As a result of this methodology, many, if not most, of the key sources of influence that Wilson discusses—for example, Jacob Boehme, Albertus Magnus, Paracelsus, Emanuel Swedenborg, Zoroaster—are names more commonly associated with religion and magic than with science. In this sense, the book’s subtitle—“Romanticism, Science, and the Imagination”—is perhaps a bit deceptive, for while The Spiritual History of Ice is unarguably about Romanticism and the imagination, but it is not really about science, at least as that term is generally understood. Romantic era scientists such as Humphrey Davy and Erasmus Darwin, and Romantic era scientific explorers such as James Cook, do make brief appearances in The Spiritual History of Ice, but Wilson is far more interested in authors who understand crystals, glaciers, and the polar ice caps as sources of revelation about the interconnectedness of the visible and invisible worlds. Such a focus often leads Wilson to interesting readings that highlight the persistence of alchemical and magical interests in Romantic era authors. Moreover, as Wilson rightly points out, for Romantic authors such as P. B. Shelley, science was “not a refutation of magic but a body of information that he could transform into a new craft,” and Wilson seeks to outline a “sublime” form of science that he engaged in his earlier books Emerson’s Sublime Science (1999) and Romantic Turbulence: Chaos, Ecology, and American Space (2000). While this is a laudable and important goal, it is not entirely clear in what ways more familiar senses of the term “science” relate to its “sublime,” or magical, variant, and Wilson seems relatively uninterested in such discussion. As a result, readers expecting to encounter significant discussions of Romantic era science (in the more traditional sense of that term) will be disappointed.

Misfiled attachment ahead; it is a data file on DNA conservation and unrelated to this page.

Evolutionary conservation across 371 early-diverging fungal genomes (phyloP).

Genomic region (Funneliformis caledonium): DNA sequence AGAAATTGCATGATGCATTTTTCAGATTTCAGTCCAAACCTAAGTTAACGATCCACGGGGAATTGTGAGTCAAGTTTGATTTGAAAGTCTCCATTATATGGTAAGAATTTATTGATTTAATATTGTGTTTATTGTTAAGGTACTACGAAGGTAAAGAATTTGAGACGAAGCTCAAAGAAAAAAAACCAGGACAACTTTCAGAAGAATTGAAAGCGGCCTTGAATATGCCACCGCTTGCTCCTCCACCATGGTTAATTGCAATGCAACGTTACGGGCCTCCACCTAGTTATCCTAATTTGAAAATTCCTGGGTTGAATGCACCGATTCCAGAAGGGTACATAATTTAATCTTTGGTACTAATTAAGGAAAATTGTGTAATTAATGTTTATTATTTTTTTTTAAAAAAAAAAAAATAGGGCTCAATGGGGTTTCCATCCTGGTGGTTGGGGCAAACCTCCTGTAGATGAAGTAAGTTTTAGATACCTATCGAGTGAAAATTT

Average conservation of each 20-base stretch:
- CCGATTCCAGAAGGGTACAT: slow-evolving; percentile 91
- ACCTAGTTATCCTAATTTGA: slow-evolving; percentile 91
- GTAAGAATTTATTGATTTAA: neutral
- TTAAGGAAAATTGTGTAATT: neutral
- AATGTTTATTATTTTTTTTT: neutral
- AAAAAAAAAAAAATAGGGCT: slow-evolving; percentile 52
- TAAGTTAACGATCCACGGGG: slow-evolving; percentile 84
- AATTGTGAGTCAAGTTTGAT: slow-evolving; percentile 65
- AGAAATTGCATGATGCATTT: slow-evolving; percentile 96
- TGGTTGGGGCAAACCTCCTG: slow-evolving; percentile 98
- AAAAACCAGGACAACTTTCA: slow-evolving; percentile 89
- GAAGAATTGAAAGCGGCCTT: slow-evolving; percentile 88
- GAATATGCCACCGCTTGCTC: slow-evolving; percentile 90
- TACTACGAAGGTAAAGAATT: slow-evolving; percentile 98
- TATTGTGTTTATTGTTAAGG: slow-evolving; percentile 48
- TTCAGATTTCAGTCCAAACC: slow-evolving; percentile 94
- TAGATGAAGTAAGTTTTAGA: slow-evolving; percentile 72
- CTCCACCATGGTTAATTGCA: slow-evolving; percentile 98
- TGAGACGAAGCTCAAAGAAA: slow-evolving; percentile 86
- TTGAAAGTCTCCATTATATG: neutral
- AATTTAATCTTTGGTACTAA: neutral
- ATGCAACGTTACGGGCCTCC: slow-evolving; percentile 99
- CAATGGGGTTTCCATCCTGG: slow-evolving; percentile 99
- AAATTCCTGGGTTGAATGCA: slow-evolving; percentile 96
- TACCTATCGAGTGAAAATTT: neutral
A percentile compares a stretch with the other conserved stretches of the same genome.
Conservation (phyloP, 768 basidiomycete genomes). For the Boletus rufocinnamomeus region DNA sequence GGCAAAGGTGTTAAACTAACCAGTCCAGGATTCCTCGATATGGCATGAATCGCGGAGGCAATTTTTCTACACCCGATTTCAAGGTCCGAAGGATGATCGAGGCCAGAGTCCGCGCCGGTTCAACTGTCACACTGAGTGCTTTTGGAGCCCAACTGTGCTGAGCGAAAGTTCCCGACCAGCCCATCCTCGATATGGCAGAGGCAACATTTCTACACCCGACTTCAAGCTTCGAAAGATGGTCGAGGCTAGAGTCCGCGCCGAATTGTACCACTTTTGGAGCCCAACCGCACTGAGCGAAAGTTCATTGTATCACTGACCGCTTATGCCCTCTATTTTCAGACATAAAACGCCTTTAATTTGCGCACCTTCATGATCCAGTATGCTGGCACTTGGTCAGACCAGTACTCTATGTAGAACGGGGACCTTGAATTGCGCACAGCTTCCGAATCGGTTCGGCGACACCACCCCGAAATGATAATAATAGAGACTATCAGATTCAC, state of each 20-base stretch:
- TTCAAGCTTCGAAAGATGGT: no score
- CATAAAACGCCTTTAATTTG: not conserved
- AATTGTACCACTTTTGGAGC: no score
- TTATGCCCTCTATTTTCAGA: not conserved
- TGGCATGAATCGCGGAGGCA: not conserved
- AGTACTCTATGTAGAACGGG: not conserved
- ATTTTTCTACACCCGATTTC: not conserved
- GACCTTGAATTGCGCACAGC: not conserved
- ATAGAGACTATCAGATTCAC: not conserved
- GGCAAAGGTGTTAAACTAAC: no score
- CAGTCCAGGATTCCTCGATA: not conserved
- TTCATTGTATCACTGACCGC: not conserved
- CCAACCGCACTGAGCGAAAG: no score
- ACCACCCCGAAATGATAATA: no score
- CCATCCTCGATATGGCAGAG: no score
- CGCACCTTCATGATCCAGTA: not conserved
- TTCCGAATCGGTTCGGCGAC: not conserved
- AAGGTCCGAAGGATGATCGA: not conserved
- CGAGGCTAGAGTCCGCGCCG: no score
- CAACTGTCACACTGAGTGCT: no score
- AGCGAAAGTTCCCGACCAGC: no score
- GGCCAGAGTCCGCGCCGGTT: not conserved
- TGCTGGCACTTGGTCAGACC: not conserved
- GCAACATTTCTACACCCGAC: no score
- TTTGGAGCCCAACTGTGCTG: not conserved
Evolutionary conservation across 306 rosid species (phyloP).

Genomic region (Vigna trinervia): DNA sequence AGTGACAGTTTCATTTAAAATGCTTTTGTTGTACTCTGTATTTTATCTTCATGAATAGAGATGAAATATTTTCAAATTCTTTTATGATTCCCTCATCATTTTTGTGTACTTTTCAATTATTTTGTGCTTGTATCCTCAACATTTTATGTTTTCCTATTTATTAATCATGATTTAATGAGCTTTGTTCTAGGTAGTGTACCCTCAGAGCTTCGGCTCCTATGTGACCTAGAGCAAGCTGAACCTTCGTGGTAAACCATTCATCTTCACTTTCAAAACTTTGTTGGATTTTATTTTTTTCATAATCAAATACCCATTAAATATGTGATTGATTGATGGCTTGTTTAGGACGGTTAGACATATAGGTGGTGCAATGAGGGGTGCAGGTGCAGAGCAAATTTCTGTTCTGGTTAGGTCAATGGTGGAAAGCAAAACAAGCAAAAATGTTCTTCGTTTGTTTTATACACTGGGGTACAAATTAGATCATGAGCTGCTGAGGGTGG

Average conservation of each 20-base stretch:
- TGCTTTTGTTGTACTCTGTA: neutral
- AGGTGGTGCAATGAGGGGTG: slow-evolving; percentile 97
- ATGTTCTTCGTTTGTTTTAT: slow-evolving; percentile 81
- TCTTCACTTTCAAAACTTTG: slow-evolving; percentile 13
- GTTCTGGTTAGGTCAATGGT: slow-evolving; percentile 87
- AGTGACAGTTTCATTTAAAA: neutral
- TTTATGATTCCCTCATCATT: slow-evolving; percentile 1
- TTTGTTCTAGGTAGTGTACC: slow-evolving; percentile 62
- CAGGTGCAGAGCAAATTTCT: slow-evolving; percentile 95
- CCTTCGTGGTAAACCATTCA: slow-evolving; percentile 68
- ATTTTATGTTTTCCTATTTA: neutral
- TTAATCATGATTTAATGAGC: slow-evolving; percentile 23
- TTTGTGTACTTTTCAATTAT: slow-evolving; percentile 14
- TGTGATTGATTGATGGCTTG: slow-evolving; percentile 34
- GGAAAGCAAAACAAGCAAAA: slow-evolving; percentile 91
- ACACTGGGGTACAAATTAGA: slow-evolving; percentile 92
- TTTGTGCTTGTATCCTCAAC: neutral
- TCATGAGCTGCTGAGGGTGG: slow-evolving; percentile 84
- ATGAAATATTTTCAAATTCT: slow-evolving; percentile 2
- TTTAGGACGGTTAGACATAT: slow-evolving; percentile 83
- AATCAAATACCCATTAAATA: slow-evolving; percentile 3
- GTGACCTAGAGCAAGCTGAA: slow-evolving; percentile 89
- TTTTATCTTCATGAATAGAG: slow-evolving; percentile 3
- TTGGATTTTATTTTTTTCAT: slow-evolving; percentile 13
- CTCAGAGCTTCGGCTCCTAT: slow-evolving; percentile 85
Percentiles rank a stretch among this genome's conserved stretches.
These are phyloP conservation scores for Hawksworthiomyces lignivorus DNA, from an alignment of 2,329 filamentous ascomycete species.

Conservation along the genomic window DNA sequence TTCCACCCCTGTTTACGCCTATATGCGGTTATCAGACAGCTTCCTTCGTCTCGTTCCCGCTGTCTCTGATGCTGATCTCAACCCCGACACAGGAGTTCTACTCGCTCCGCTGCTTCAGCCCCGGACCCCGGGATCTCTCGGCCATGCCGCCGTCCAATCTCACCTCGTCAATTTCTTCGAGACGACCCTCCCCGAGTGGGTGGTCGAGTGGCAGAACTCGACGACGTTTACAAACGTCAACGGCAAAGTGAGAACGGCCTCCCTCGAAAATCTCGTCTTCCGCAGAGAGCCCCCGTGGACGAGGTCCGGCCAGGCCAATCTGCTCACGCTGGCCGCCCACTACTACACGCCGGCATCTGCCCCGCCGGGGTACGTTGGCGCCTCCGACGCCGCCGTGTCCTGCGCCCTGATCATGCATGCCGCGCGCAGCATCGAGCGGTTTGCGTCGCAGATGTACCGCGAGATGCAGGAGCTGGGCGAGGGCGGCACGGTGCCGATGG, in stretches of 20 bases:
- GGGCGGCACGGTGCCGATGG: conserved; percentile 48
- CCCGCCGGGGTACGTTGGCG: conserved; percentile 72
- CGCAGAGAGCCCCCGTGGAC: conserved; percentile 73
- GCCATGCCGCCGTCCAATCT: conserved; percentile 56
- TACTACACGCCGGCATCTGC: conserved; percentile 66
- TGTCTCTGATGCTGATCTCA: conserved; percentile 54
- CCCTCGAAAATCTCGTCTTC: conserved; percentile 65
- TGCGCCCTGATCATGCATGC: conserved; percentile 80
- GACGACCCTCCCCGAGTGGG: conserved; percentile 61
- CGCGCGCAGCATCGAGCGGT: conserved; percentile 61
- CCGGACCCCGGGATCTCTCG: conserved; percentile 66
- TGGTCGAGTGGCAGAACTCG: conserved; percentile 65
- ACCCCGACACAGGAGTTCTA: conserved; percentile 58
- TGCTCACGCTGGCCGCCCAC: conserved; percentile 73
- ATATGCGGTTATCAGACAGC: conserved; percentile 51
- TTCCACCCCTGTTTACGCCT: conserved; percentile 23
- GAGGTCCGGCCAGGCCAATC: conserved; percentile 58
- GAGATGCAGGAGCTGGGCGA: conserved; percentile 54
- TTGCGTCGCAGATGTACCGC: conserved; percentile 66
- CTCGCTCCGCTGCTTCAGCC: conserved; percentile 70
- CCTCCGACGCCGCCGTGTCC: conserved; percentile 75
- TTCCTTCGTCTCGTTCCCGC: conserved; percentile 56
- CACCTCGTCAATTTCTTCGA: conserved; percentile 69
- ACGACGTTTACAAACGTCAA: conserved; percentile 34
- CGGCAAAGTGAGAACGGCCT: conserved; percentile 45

This is unfortunate, for some of Wilson’s central points might well shed light on more “normal” Romantic science. So, for example, Wilson’s emphasis on the extent to which early modern and Romantic era authors understood ice through categories of life and vitality (5-6) might be profitably related to John Hunter’s use of ice to demonstrate the vital capacities of living tissues, and Wilson’s stress on the relationship between ecological connectedness and ice might very well shed light on Erasmus Darwin’s desire to relocate parts of the polar ice cap off the coast of South America in order to change the global climate. However, because such examples do not employ ice as a means for mystical gnosis, they simply fall outside the ambit of this book.

The Spiritual History of Ice is divided into three sections, each devoted to a different aspect of ice. Each section is itself structured in a threefold way, beginning with a theoretical discussion of the form of ice under discussion, and then illustrating that discussion with extended readings of two different Romantic era authors. Thus, the section on “Crystals” begins with an explanation of the way in which early modern authors “scryed” crystals in order to intuit fundamental processes of natural self-organization; this is followed by readings that highlight the persistence of this understanding of crystals in Ralph Waldon Emerson’s “The Snow Storm” and Nature and in Henry David Thoreau’s Walden Pond. The second section explores the ways in which glaciers served some early modern writers as sources of “white,” or “cosmological” magic, revealing “interminable laws of metamorphosis that admit ‘no vestige of a beginning, no prospect of an end’” (127). In the remainder of the section, this interpretation of glaciers serves as the basis for readings of P. B. Shelley’s “Mont Blanc” (as well as a brief reading of Prometheus Unbound) and Mary Shelley’s Frankenstein (and a briefer reading of Byron’s Manfred). The final section begins with a discussion of classical and early modern theories of the nature of the earth’s polar caps, arguing that authors such as Nicholas of Lynn and Thomas Burnett understood them as sites for the “consummation of all things: their annihilation and their completion” (190). This leads into readings of Coleridge’s Rime of the Ancient Mariner and Edgar Allen Poe’s The Narrative of Arthur Gordon Pym, which Wilson argues also instantiate understandings of the Antarctic pole as sites of universal “consummation.”